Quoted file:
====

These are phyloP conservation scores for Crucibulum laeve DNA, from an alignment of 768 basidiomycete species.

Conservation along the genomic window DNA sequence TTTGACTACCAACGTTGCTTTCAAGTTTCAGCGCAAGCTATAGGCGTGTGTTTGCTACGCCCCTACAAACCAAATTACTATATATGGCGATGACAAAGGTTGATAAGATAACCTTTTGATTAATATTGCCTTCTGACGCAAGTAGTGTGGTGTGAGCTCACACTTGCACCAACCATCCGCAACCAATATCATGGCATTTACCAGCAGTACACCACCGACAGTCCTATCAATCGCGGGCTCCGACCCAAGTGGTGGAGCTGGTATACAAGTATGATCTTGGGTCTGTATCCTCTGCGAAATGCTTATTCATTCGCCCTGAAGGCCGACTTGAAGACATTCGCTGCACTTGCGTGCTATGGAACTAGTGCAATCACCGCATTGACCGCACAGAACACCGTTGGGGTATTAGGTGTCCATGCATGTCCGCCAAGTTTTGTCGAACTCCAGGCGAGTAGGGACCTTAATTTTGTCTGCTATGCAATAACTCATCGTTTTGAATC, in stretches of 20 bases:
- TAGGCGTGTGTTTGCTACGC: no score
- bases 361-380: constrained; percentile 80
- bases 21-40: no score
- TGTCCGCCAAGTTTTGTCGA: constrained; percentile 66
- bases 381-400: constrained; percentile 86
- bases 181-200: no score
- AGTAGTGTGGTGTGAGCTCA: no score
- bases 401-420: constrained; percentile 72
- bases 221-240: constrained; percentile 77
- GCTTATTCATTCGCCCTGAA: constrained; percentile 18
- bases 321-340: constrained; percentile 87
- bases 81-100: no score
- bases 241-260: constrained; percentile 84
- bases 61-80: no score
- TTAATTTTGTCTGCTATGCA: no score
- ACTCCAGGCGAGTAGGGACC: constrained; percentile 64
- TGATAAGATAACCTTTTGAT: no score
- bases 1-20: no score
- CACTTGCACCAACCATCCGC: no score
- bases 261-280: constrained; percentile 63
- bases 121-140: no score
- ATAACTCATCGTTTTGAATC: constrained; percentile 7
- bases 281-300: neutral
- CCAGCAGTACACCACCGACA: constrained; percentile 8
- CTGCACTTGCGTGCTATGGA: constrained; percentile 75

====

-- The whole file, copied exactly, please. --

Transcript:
These are phyloP conservation scores for Crucibulum laeve DNA, from an alignment of 768 basidiomycete species.

Conservation along the genomic window DNA sequence TTTGACTACCAACGTTGCTTTCAAGTTTCAGCGCAAGCTATAGGCGTGTGTTTGCTACGCCCCTACAAACCAAATTACTATATATGGCGATGACAAAGGTTGATAAGATAACCTTTTGATTAATATTGCCTTCTGACGCAAGTAGTGTGGTGTGAGCTCACACTTGCACCAACCATCCGCAACCAATATCATGGCATTTACCAGCAGTACACCACCGACAGTCCTATCAATCGCGGGCTCCGACCCAAGTGGTGGAGCTGGTATACAAGTATGATCTTGGGTCTGTATCCTCTGCGAAATGCTTATTCATTCGCCCTGAAGGCCGACTTGAAGACATTCGCTGCACTTGCGTGCTATGGAACTAGTGCAATCACCGCATTGACCGCACAGAACACCGTTGGGGTATTAGGTGTCCATGCATGTCCGCCAAGTTTTGTCGAACTCCAGGCGAGTAGGGACCTTAATTTTGTCTGCTATGCAATAACTCATCGTTTTGAATC, in stretches of 20 bases:
- TAGGCGTGTGTTTGCTACGC: no score
- bases 361-380: constrained; percentile 80
- bases 21-40: no score
- TGTCCGCCAAGTTTTGTCGA: constrained; percentile 66
- bases 381-400: constrained; percentile 86
- bases 181-200: no score
- AGTAGTGTGGTGTGAGCTCA: no score
- bases 401-420: constrained; percentile 72
- bases 221-240: constrained; percentile 77
- GCTTATTCATTCGCCCTGAA: constrained; percentile 18
- bases 321-340: constrained; percentile 87
- bases 81-100: no score
- bases 241-260: constrained; percentile 84
- bases 61-80: no score
- TTAATTTTGTCTGCTATGCA: no score
- ACTCCAGGCGAGTAGGGACC: constrained; percentile 64
- TGATAAGATAACCTTTTGAT: no score
- bases 1-20: no score
- CACTTGCACCAACCATCCGC: no score
- bases 261-280: constrained; percentile 63
- bases 121-140: no score
- ATAACTCATCGTTTTGAATC: constrained; percentile 7
- bases 281-300: neutral
- CCAGCAGTACACCACCGACA: constrained; percentile 8
- CTGCACTTGCGTGCTATGGA: constrained; percentile 75